Color image of a portrait of a young man wearing a blue shirt and a white vest with a matching white head wrap

Untitled (44UN-7963-162), Sudan, 1958

Todd Webb

Archival pigment print

Courtesy of the Todd Webb Archive L2020.85.66

Not on View

This photograph of a serenely composed man in twilight holds poetic portent, suggestive of Webb’s efforts to bridge the cultural distances between photographer and subject. As a photographer who counted pathbreaking Black American photojournalist Gordon Parks among his close friends, Webb was sensitive to the potential for racial stereotyping in his photography of Africa, and deliberately created photographs expressive of the individuality of his sitters. At the same time, Webb was an outsider to the cultures through which he traveled, and was privileged by his access as a U.N. contractor. Consequently, his view of the people he encountered was invariably filtered by unseen, but influential, biases. In several instances along his journey, he cited a lack of “Africanness,” suggesting his own expectations regarding indigenous life and culture in the diverse nations he visited.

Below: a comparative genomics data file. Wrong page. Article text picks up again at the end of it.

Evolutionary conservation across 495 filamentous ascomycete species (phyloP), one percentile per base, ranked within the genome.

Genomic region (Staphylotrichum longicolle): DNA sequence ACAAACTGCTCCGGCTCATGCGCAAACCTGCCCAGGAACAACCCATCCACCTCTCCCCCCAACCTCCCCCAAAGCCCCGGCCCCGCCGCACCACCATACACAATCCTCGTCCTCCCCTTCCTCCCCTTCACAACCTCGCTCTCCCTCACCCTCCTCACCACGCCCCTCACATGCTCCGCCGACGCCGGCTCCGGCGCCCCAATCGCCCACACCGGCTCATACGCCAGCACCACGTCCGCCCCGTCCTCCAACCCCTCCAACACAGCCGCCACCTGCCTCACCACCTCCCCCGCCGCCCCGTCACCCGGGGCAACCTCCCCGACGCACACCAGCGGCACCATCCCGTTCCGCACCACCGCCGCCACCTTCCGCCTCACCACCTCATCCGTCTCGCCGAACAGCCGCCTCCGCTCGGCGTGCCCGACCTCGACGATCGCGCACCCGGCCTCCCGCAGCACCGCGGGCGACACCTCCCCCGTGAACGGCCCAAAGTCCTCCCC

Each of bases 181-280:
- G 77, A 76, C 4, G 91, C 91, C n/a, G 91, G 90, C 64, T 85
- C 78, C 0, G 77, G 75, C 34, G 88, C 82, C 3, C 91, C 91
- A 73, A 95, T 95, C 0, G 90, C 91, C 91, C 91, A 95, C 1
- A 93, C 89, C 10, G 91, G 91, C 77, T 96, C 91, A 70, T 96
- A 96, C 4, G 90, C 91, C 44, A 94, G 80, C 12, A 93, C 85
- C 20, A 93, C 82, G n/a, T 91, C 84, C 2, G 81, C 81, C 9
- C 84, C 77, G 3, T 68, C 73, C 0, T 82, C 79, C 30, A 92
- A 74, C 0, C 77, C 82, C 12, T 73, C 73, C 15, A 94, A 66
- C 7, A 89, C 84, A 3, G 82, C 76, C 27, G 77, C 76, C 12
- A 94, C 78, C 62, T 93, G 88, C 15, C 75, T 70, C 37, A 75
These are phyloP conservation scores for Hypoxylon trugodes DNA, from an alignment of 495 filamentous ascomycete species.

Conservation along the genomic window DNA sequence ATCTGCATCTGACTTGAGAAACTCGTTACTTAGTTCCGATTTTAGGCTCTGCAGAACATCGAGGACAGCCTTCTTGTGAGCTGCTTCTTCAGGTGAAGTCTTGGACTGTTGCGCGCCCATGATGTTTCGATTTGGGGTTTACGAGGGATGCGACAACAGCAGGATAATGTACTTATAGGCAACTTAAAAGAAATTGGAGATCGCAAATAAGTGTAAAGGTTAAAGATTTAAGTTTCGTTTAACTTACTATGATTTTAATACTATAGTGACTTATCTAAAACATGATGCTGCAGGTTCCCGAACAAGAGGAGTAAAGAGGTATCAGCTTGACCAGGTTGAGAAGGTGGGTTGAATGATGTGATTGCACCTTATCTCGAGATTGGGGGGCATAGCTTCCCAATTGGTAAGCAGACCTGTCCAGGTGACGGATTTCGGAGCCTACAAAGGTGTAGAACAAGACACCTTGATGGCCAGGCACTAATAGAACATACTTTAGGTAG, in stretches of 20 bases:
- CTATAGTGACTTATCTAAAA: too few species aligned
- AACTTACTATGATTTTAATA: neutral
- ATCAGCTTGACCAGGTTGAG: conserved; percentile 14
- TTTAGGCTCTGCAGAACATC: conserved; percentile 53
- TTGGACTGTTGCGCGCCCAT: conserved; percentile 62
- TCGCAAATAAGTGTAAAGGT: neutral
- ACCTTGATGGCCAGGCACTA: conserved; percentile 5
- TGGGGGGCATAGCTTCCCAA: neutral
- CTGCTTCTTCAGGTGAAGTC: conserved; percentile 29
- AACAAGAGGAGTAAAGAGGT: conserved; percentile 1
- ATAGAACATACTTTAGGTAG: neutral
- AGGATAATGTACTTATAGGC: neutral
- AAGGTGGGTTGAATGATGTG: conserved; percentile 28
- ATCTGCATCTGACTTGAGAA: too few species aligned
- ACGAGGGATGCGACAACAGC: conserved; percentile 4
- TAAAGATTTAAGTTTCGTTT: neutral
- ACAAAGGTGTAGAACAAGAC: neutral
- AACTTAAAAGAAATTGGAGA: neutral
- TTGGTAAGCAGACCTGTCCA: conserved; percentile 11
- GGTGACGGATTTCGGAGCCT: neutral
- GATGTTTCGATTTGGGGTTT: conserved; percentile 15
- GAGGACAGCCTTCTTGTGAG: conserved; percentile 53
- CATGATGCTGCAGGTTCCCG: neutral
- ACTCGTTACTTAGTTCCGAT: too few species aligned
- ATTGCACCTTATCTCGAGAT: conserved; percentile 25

Image: In Copyright. Courtesy of the Todd Webb Archive

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